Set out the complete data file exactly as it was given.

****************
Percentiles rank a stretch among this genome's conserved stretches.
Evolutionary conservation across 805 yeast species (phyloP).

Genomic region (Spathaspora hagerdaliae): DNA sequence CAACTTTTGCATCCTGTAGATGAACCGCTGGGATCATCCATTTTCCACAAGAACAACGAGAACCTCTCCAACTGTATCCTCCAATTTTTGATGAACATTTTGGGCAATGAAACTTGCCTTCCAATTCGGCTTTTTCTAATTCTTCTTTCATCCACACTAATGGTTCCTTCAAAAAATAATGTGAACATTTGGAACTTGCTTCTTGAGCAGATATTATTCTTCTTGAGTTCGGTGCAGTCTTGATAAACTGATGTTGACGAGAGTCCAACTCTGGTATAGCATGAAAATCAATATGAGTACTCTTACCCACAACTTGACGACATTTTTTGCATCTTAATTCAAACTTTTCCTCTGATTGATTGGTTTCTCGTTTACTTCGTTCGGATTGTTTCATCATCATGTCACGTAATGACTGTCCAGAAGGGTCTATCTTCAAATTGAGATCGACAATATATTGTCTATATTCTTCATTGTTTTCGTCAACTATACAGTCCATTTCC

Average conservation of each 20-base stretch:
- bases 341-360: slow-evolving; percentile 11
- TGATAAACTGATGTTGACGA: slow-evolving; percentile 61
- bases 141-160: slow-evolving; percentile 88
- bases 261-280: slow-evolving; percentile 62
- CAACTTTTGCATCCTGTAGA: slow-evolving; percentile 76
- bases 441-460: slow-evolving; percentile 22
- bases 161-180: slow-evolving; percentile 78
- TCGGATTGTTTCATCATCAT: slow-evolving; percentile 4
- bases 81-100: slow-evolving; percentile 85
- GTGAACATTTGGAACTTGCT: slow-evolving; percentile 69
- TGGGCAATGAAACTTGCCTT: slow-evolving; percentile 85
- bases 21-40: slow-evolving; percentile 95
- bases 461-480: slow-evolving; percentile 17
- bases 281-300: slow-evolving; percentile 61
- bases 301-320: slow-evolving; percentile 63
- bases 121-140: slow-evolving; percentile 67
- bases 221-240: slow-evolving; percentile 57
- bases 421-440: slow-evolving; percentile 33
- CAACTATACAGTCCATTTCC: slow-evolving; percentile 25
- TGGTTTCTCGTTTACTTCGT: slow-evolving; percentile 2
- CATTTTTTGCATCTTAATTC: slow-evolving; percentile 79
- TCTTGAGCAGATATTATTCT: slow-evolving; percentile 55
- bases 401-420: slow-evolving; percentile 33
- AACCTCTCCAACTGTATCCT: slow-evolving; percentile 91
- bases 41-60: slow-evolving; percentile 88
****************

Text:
Percentiles rank a stretch among this genome's conserved stretches.
Evolutionary conservation across 805 yeast species (phyloP).

Genomic region (Spathaspora hagerdaliae): DNA sequence CAACTTTTGCATCCTGTAGATGAACCGCTGGGATCATCCATTTTCCACAAGAACAACGAGAACCTCTCCAACTGTATCCTCCAATTTTTGATGAACATTTTGGGCAATGAAACTTGCCTTCCAATTCGGCTTTTTCTAATTCTTCTTTCATCCACACTAATGGTTCCTTCAAAAAATAATGTGAACATTTGGAACTTGCTTCTTGAGCAGATATTATTCTTCTTGAGTTCGGTGCAGTCTTGATAAACTGATGTTGACGAGAGTCCAACTCTGGTATAGCATGAAAATCAATATGAGTACTCTTACCCACAACTTGACGACATTTTTTGCATCTTAATTCAAACTTTTCCTCTGATTGATTGGTTTCTCGTTTACTTCGTTCGGATTGTTTCATCATCATGTCACGTAATGACTGTCCAGAAGGGTCTATCTTCAAATTGAGATCGACAATATATTGTCTATATTCTTCATTGTTTTCGTCAACTATACAGTCCATTTCC

Average conservation of each 20-base stretch:
- bases 341-360: slow-evolving; percentile 11
- TGATAAACTGATGTTGACGA: slow-evolving; percentile 61
- bases 141-160: slow-evolving; percentile 88
- bases 261-280: slow-evolving; percentile 62
- CAACTTTTGCATCCTGTAGA: slow-evolving; percentile 76
- bases 441-460: slow-evolving; percentile 22
- bases 161-180: slow-evolving; percentile 78
- TCGGATTGTTTCATCATCAT: slow-evolving; percentile 4
- bases 81-100: slow-evolving; percentile 85
- GTGAACATTTGGAACTTGCT: slow-evolving; percentile 69
- TGGGCAATGAAACTTGCCTT: slow-evolving; percentile 85
- bases 21-40: slow-evolving; percentile 95
- bases 461-480: slow-evolving; percentile 17
- bases 281-300: slow-evolving; percentile 61
- bases 301-320: slow-evolving; percentile 63
- bases 121-140: slow-evolving; percentile 67
- bases 221-240: slow-evolving; percentile 57
- bases 421-440: slow-evolving; percentile 33
- CAACTATACAGTCCATTTCC: slow-evolving; percentile 25
- TGGTTTCTCGTTTACTTCGT: slow-evolving; percentile 2
- CATTTTTTGCATCTTAATTC: slow-evolving; percentile 79
- TCTTGAGCAGATATTATTCT: slow-evolving; percentile 55
- bases 401-420: slow-evolving; percentile 33
- AACCTCTCCAACTGTATCCT: slow-evolving; percentile 91
- bases 41-60: slow-evolving; percentile 88